Abstract

Background: The increasing incidence in multiple myeloma (MM), coupled with improved efficacy of therapies, warrant population-based studies of diagnosis delay which could lead to disease-related complications.

Methods: We analyzed tumor registry data and provider claims in the SEER-Medicare database, a geographically and racially diverse sample of Medicare enrollees with confirmed MM. Using extant selection criteria to study eligible MM patients, we identified claims with anemia (An) or back pain (BP) codes, conditions related to MM. We estimated the period of time between first claim for An or BP and confirmed MM diagnosis. We defined delay as ≥98 days (the median) between initial An or BP claim and MM diagnosis, and estimated logit models to predict sociodemographic and clinical factors associated with delay. We also estimated logit models to predict the likelihood of renal or skeletal complications following MM diagnosis. The study period was one year before, through six months following, diagnosis. Analyses were adjusted for a known 30-day lag time in MM diagnosis dates in SEER.

Results: From the analytic sample of 5,185 patients, 3,600 had a diagnosis for An (2,576) and/or BP (2,012) prior to MM diagnosis. Male gender (OR 0.73, 95% CI 0.64–0.84) and northeast region (0.79, 0.65–0.96) decreased the likelihood of delay. Over 60% of patients had ≥ 1 Charlson comorbidity; higher Charlson scores and the presence of both An and BP increased likelihood of delay, but were strongly correlated, and an interaction term with these variables in the model was significant. Of the 5,112 patients with no history of renal or skeletal complications, 1,742 (34%) experienced a complication within six months after MM diagnosis. After adjustment for gender, age, race, and subsequent chemotherapy use, patients with: higher Charlson scores (1.17, 1.03–1.33); initial diagnosis during an inpatient stay (2.40, 1.92–3.00), and; no UPEP, SPEP, or bone marrow biopsy as part of the MM workup (1.68, 1.48–1.92) were more likely to experience a complication (29% of patients had neither PEP nor biopsies recorded). Delay between An or BP diagnosis and MM was not associated with likelihood of complication (0.96, 0.91–1.01).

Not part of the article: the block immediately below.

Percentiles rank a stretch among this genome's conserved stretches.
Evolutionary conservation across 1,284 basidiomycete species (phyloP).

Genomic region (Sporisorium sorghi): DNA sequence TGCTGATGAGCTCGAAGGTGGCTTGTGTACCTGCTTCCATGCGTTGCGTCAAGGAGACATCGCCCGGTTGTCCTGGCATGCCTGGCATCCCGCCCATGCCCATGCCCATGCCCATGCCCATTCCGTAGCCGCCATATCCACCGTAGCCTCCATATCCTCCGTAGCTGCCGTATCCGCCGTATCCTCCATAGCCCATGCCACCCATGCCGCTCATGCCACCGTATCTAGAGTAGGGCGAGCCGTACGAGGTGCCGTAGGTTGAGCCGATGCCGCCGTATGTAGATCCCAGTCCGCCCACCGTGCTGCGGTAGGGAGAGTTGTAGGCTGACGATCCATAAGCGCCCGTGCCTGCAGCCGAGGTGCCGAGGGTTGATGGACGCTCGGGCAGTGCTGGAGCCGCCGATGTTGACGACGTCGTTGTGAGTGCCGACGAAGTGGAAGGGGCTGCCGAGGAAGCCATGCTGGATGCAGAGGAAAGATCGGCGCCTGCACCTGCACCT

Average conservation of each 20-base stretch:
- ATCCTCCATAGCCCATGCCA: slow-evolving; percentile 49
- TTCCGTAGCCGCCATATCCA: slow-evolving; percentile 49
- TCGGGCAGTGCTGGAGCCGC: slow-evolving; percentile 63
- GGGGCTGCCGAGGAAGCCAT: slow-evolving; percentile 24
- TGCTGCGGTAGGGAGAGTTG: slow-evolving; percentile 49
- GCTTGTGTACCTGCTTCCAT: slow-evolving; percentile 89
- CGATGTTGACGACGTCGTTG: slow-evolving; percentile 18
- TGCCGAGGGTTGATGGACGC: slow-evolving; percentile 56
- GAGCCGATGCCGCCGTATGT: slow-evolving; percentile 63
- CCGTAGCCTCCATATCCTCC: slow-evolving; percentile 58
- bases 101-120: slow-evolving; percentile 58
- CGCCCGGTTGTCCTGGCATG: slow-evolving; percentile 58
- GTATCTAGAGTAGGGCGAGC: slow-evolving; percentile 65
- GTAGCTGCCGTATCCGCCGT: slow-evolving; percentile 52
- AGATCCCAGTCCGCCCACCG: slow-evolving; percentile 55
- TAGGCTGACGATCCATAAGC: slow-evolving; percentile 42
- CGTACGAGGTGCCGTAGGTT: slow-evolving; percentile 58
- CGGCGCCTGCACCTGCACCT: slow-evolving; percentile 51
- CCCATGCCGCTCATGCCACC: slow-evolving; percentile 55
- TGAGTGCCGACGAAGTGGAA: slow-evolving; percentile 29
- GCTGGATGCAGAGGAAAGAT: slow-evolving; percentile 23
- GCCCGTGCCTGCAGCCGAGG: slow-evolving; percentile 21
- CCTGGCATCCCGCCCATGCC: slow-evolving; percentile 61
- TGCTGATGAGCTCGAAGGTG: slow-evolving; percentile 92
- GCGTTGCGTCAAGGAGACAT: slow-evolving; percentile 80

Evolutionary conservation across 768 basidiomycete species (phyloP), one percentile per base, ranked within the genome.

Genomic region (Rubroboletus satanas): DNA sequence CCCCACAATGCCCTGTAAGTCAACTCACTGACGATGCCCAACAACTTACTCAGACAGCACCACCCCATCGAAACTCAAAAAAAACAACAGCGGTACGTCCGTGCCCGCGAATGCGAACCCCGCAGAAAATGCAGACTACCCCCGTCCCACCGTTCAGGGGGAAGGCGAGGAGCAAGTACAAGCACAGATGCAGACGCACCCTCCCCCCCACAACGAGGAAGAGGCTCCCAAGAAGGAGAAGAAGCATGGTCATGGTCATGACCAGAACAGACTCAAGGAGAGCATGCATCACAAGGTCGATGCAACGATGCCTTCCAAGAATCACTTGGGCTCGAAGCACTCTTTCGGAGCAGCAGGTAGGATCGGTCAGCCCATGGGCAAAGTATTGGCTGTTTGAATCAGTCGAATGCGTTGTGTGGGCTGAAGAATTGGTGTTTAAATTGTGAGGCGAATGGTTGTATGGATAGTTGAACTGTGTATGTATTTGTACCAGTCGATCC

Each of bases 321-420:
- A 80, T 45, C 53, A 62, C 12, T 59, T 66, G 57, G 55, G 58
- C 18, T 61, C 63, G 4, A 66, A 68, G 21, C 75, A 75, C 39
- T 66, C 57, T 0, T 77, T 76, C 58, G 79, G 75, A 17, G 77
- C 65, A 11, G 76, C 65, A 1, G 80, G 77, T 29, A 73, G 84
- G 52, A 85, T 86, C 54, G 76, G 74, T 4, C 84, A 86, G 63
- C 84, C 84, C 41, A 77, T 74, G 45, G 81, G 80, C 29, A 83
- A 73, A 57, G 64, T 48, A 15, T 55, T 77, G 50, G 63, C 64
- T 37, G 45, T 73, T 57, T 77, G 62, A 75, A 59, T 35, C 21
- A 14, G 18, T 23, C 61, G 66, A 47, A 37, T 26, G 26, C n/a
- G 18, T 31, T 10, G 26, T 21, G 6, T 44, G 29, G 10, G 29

Conclusions: Despite the presence of two classic signs and symptoms of MM, gender and geography significantly influence diagnosis delays. The surprising finding that both anemia and back pain delay diagnosis is partly explained by increased comorbidity in these patients. These findings highlight the importance of considering MM as part of the routine workup for anemia in elderly patients. The existence of comorbidity in these patients may obscure the clinical presentation, resulting in delayed diagnosis. Underuse of common tests to diagnose myeloma may result in poor outcomes, and could be a focus of quality improvement efforts.

Author notes

Disclosure: No relevant conflicts of interest to declare.